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elrond

Policing and Crime Bill: Committee (2nd Day) (1 Jul 2009)

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Can you please explain what exactly it means. I've read the first page, debate about certain clauses etc.

The one regards drugs was interesting - why should those who work voluntarily in prostititution and buy drugs recreationally be then used to criminalise clients was a really good one. Lots of people in all professions use drugs.

The safety issues being mentioned where good, and the case where clients came forward to give evidence to help convict traffickers.

BUT

I've not been able to work out exactly what changes they made.

:D

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My recommendation is to download the transcript of yesterday's committee debate as a pdf file from http://www.publications.parliament.uk/pa/ld200809/ldhansrd/lhan100.pdf, which is on the page http://www.publications.parliament.uk/pa/ld/lords_hansard_by_date.htm. The debate on the bill starts on page 14 of the pdf file, an goes to page 73!

A brief summary is as follows: Clause 13 got heavy lambasting from the Tories, the LibDems and the Crossbenchers, although the views expressed may not be representative, as there were only about 25-30 Lords present. Amendments 45 and 46 by the LDs and the Tories that would've rejected strict liability were withdrawn after the points were forcefully made by the Lords who tabled them.

Bottom line: the opposition indicated that Clause 13 will not be allowed to pass at the report stage in its present form.

If anybody else has further details, I'd be interested...

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A brief summary is as follows: Clause 13 got heavy lambasting from the Tories, the LibDems and the Crossbenchers, although the views expressed may not be representative, as there were only about 25-30 Lords present. Amendments 45 and 46 by the LDs and the Tories that would've rejected strict liability were withdrawn after the points were forcefully made by the Lords who tabled them.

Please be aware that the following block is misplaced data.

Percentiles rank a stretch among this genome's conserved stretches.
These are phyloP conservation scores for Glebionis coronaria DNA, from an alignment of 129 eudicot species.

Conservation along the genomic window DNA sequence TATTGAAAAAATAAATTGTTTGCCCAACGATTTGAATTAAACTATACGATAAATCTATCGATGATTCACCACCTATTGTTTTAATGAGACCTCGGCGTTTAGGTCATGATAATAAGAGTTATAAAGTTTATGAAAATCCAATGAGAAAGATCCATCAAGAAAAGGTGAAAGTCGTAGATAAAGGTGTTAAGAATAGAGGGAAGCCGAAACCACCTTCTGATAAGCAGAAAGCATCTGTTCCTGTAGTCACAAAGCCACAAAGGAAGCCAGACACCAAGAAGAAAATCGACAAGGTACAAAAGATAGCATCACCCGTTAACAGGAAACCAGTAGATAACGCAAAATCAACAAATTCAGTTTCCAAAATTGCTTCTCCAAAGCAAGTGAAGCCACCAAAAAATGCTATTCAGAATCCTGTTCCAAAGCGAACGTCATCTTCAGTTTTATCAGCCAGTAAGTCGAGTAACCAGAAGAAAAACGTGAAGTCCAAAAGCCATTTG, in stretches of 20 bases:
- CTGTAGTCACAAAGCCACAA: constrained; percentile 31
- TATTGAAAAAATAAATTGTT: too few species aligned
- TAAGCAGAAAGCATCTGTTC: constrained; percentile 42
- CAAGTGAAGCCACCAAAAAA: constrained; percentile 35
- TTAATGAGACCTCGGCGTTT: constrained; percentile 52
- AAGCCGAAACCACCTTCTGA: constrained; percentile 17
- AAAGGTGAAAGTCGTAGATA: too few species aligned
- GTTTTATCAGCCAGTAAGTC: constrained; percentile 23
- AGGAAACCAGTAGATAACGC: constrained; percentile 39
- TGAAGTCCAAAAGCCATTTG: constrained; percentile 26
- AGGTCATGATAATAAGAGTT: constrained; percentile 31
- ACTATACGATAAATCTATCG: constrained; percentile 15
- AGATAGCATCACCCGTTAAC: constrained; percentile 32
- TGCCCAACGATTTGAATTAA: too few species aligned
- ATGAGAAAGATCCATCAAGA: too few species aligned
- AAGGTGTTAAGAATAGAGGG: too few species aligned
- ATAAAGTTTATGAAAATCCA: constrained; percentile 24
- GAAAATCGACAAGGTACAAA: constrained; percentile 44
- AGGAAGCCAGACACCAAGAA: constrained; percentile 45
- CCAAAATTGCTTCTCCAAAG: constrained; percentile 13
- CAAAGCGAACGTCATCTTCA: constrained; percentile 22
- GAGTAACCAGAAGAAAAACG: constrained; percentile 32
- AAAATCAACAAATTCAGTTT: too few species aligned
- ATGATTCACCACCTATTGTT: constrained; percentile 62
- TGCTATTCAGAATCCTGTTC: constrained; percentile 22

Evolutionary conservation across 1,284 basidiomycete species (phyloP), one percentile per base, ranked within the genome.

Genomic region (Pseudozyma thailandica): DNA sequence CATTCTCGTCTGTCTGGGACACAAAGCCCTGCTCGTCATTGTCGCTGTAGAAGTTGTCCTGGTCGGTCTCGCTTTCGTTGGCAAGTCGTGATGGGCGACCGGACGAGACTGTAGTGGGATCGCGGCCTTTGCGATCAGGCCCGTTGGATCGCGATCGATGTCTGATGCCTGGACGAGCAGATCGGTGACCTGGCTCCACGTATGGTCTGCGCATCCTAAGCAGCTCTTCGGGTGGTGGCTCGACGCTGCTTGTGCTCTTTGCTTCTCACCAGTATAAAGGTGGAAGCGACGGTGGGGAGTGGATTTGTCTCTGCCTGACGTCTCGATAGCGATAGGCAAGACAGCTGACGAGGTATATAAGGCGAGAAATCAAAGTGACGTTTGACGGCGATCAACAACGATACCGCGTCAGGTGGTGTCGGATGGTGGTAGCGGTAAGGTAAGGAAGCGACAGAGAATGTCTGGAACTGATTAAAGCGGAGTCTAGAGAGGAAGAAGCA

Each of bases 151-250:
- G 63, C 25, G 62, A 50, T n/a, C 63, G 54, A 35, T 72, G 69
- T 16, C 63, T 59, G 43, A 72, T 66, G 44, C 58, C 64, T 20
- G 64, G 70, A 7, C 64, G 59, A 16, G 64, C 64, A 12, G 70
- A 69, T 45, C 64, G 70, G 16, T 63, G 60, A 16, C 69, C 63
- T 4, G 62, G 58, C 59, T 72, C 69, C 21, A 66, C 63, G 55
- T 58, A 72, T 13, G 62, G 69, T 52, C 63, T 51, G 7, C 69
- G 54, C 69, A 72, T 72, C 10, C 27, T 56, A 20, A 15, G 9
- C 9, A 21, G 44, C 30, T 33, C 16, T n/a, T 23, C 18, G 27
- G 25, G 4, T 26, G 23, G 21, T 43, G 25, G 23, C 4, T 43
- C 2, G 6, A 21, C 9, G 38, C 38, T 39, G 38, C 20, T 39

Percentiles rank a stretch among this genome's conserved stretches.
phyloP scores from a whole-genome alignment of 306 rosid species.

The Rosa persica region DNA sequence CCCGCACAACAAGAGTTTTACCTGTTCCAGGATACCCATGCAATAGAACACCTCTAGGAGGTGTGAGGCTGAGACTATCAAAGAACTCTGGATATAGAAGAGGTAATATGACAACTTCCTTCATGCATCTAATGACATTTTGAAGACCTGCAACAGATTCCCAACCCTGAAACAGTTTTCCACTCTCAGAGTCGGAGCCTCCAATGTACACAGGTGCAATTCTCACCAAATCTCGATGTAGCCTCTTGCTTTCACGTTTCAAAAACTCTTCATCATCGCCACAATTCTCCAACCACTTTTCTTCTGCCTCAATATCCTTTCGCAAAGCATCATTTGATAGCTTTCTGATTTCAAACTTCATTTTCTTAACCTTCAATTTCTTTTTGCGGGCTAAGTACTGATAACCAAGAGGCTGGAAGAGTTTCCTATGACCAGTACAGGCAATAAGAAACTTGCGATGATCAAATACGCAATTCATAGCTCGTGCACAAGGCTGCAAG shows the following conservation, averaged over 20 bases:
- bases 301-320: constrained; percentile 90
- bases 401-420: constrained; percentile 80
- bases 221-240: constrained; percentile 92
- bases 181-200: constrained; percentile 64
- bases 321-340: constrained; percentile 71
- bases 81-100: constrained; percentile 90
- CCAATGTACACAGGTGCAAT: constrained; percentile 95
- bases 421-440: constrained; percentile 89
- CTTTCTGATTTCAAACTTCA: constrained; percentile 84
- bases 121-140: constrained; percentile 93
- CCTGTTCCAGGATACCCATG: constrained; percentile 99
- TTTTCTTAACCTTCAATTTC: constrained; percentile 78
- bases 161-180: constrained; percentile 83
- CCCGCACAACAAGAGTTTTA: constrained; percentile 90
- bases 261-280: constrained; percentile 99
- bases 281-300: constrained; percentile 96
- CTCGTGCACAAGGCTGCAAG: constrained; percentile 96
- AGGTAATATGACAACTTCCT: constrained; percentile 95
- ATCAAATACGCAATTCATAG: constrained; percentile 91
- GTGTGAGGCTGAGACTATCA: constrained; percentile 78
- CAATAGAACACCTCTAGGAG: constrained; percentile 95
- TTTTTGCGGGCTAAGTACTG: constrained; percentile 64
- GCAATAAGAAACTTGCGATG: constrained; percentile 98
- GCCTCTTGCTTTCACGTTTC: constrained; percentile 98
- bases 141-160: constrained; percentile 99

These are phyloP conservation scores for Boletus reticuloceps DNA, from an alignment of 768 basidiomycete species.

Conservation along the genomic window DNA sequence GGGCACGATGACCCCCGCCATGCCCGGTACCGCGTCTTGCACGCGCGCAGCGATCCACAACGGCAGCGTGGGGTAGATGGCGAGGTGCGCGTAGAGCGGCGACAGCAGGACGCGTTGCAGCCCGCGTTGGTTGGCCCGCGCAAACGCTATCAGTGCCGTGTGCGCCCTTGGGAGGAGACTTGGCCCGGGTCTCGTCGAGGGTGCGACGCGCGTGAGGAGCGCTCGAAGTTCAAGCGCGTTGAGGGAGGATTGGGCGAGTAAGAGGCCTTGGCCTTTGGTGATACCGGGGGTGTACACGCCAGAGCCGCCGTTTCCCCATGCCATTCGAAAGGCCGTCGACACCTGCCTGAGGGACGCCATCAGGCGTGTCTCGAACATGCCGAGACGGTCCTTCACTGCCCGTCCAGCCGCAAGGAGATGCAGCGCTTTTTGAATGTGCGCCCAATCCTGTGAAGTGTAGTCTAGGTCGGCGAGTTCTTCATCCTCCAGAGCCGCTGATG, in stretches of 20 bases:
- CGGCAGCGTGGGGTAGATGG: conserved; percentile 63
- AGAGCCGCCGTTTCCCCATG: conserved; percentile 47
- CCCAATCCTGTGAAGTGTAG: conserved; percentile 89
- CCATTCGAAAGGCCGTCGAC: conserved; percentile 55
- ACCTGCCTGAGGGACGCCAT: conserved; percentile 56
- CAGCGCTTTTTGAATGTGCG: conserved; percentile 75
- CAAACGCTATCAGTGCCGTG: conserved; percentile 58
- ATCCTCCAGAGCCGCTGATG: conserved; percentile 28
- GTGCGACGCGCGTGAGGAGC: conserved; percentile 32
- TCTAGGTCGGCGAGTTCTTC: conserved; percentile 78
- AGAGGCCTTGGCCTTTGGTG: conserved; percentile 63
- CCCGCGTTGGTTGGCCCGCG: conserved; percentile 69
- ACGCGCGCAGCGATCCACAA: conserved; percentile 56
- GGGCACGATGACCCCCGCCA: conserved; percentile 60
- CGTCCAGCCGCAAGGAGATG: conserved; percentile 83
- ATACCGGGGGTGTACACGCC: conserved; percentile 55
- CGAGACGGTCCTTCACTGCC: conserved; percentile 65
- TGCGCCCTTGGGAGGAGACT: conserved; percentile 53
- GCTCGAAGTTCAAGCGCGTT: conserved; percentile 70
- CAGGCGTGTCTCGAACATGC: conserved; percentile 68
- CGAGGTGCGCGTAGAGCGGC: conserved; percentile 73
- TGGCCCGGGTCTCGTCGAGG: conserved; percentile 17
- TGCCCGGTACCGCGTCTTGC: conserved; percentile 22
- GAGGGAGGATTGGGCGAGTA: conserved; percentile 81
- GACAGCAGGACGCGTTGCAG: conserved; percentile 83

Bottom line: the opposition indicated that Clause 13 will not be allowed to pass at the report stage in its present form.

Agree with your general take on this, having skim-read Hansard. What I don't quite get is the process : why submit an amendment, win the argument, then withdraw the amendment, as with Nos 45/6 rejecting strict liability? Is the rationale to force the govt to bring in changes at the Report stage with the implied threat that, if they fail to do so, the amendments will be brought back at Third Reading and a vote forced?

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I have had a good read of the debate. It seems the government will have a great deal of difficulty getting strict liability to go through. There was wholesale opposition to that.

I expect they will once again have to compromise to get this through The Lords.

The consensus seems to be around, as rightly you would expect, clamping down on trafficking. So I would imagine, the movement will be in that direction. There was a lot of concern that strict liabilty will stop reporting of crime by punters.

If you read the transcript there are two really funny bits from the government Lord. He mentions police would watch a dodgy brothel for days, and then do a raid, but then of course only arrest the punters there on that day. He failed to explain why the others acting 'illegally', and seen by the police coming and going for days, would get away with it.

And his dodgy figures about levels of trafficking were shot down in flames.

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Baroness Stern mentioned some yet to be published research by the Economic and Social Research Council This should make interesting reading, this is her leaking of the contents of the paper.

Therefore, I want briefly to put on the record the findings of the ESRC project on migrants in the UK sex industry. Those findings are to be published shortly and are based on in-depth interviews with 100 individuals without British nationality working in the sex industry in this country. The conclusions are that, for many of them, working in the sex industry is preferable to other very low-paid jobs that they might be able to do, mainly working in restaurants. Many of them are able to earn substantial amounts of money in this country, which helps them to keep their families alive in their own countries. In Soho, the noble Baroness, Lady Miller, and I met some people who work in the sex industry. It was clear that the amount of money that they could earn in the sex industry in Soho would make the standard of living of their families in the countries from which they came very much higher. That is an important point. All the people interviewed in this study felt that they were very vulnerable and that plans to criminalise sex work would make them more vulnerable.

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